As I mentioned the other day, I’m a fan of Scott H. Young’s blog on rapid/holistic learning. He’s been doing a free bootcamp via email, and he had an interesting challenge today.
Practice is necessary for perfection, but it matters what you practice and how. For instance, you’re not going to become a better writer if you just write random words or sentences; you need to have specific goals.
Also, you need feedback. If you don’t know you’ve made a mistake, practicing it will just cement the wrong thing in your brain!
Studies have found that people working a problem (like a math problem) learn faster/better if they know immediately if they got the answer wrong. Once you move on to another problem (or another subject, or another day), your brain cements that wrong answer/wrong method. It’s much harder to go back and correct yourself later.
Unfortunately, writing doesn’t typically have immediate feedback or metrics that are easy to reach. But, you can set yourself practice goals and if you blog, you can get feedback. (It’s not exactly instantaneous, but definitely better than nothing.)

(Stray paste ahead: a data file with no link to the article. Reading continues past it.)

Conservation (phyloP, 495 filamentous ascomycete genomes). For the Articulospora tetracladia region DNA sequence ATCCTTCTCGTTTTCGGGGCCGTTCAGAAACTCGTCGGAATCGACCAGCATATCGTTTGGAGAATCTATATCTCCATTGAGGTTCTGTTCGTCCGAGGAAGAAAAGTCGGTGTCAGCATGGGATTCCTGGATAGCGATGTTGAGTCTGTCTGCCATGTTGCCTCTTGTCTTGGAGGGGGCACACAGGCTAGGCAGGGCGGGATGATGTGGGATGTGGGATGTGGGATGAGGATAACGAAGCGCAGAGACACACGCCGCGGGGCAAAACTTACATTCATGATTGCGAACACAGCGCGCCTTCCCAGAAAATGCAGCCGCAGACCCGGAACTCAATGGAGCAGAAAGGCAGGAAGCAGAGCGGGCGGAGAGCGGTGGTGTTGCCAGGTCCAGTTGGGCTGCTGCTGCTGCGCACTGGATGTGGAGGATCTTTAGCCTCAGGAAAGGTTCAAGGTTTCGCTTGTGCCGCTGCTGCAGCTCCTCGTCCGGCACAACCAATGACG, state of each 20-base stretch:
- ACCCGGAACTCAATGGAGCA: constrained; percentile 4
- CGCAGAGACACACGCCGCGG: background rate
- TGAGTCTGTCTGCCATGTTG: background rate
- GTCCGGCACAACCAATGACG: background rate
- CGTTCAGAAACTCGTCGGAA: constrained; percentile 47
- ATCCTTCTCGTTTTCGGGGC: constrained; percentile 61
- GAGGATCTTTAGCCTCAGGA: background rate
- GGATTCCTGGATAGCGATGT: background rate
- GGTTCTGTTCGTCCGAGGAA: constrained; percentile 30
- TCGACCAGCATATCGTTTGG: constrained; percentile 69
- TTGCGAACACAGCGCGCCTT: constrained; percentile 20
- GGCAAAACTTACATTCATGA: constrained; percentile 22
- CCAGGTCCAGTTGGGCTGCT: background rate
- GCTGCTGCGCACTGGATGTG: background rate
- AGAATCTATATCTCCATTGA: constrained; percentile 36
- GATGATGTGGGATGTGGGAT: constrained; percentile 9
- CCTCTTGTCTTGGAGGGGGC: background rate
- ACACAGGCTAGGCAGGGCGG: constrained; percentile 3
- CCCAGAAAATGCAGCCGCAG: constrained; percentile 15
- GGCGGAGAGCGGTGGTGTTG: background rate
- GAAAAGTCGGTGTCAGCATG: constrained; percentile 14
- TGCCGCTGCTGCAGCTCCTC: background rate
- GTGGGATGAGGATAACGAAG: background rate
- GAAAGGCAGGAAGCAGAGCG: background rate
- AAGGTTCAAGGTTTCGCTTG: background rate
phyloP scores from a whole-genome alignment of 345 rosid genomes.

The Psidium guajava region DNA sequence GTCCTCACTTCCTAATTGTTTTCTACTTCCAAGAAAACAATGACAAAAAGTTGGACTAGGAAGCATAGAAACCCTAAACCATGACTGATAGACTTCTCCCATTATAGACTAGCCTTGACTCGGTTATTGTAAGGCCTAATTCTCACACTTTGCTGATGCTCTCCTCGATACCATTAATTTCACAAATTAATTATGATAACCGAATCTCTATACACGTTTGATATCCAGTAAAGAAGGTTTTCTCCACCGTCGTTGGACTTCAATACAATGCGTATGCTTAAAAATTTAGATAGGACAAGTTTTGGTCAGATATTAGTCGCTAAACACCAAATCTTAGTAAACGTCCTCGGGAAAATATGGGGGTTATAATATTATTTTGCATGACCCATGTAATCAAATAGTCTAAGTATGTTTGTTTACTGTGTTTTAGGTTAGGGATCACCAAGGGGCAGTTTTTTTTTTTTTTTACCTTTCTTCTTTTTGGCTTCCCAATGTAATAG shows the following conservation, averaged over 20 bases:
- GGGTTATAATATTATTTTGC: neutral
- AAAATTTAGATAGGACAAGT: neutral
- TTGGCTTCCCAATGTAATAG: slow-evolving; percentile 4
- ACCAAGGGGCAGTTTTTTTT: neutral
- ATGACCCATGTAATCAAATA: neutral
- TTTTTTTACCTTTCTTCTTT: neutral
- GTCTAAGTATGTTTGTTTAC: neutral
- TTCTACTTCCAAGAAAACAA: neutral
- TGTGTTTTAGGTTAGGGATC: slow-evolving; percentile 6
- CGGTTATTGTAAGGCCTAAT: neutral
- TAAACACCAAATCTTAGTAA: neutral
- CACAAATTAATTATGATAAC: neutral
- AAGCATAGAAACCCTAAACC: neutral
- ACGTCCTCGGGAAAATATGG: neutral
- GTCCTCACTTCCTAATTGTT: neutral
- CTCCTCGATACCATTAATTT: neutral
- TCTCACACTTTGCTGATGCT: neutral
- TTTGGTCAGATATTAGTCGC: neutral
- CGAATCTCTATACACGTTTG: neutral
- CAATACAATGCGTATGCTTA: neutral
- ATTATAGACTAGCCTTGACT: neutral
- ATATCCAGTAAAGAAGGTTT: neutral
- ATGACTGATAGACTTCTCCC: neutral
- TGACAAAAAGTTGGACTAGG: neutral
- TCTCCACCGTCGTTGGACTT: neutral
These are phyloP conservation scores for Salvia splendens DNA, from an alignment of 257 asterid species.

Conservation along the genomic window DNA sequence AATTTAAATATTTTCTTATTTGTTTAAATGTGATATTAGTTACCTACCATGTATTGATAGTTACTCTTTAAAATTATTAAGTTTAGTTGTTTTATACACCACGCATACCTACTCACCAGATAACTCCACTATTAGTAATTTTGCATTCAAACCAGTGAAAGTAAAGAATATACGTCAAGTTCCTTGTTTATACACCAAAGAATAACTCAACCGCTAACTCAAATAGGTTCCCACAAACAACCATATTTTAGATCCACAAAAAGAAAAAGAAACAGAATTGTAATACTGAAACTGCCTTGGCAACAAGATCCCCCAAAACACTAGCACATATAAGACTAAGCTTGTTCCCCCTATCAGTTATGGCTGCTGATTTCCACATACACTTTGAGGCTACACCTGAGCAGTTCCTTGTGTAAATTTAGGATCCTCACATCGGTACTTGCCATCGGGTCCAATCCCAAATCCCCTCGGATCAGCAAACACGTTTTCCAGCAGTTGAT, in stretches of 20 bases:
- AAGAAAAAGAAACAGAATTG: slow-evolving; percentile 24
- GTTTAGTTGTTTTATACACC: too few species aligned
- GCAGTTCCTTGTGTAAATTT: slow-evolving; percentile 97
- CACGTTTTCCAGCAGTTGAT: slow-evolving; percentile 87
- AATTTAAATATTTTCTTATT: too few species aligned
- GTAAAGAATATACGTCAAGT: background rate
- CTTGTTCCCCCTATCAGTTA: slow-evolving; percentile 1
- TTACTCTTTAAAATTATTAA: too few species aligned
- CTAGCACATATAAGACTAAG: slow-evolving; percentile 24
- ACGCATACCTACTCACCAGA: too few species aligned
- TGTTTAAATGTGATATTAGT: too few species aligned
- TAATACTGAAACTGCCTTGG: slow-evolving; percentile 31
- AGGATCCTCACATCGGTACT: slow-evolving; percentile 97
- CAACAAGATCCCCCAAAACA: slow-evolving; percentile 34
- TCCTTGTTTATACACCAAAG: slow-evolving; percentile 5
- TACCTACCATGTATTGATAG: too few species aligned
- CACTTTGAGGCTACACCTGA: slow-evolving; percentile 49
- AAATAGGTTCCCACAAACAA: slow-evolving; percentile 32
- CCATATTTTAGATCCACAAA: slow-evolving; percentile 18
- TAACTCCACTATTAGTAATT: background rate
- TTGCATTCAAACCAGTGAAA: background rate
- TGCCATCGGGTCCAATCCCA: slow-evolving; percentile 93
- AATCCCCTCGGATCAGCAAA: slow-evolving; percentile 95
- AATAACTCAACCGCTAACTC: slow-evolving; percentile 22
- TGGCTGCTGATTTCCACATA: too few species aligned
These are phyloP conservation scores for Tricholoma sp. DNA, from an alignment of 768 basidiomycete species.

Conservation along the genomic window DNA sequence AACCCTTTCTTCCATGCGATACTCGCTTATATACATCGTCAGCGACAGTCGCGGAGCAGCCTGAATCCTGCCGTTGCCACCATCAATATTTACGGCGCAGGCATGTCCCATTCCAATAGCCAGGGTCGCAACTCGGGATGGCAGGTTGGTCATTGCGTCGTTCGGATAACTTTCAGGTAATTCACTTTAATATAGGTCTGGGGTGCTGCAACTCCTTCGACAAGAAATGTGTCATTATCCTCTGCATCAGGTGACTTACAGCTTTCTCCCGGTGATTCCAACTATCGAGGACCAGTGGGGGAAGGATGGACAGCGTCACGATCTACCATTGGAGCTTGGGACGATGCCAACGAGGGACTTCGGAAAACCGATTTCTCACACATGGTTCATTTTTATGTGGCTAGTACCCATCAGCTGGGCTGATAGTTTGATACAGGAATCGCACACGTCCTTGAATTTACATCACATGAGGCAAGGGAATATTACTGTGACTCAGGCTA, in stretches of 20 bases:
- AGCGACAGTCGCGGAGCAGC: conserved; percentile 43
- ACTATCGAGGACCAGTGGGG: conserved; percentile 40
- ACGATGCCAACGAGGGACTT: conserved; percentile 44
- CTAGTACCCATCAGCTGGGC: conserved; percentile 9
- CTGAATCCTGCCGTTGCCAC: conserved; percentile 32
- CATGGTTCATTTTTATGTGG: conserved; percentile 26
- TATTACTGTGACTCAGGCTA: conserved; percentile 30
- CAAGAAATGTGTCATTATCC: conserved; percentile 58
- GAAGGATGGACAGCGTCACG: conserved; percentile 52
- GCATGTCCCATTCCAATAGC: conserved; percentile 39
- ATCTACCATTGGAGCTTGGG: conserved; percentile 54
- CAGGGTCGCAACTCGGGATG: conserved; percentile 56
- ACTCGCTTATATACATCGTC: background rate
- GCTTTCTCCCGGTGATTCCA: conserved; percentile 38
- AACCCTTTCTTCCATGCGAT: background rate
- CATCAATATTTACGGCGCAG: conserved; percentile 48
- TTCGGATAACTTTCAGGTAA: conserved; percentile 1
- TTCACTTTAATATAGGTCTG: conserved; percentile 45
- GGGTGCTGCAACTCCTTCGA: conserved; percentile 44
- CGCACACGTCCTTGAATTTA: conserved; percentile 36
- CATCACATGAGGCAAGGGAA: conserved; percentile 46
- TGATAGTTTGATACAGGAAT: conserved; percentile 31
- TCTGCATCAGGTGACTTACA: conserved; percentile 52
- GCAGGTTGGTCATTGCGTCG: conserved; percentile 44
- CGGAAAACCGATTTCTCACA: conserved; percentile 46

One thing that I have trouble with is being brief. I’m not bad about being repetitive (I don’t think!), but I do go on at length. That’s great when I’m writing a novel (most of the time), but not so much when I’m writing a blog post. 300-600 words is the sweet spot for blog posts.
(I also need to be better about making smaller paragraphs, using more subheadings, and more descriptive/SEO-friendly blog titles.)
So, my challenge for November is to keep all of my posts to 600 words or less. This may mean breaking up big ideas over multiple days (because I will maintain my rule about one post per day, unless there’s some really breaking news). Of course, with it being NaNo, too, I don’t have a lot of time to spend blogging, so this can keep me on task.
As a writer, what is something that you struggle with, and how can you practice it?
- Do you have trouble meeting writing goals? Can’t keep ass in chair? Do NaNo!
- Do you have trouble blogging every day? Try Plinky for post ideas. Or read other blogs and post your own take/response to something you’ve read.
- Do you feel you’re bad at dialogue? Write some and post it to your blog for critique. Or take bad dialogue and try to make it better (something I’ve tried with Varney the Vampire).
- Do you need to learn to read critically? (This helps you edit/proof your own work.) Vow to read a book every 2-4 weeks and then review it on your blog. Don’t just give it a thumbs up or down, but write your review as if the writer is paying you to copy-edit. (It’s better to go with cheap romances, westerns, free novels on Smashwords, or discounted books; they’re more likely to have major flaws.)
- Write your own challenge below. Just take something you’re not good at and find a way to practice doing it for a month.
(527 words in this post!)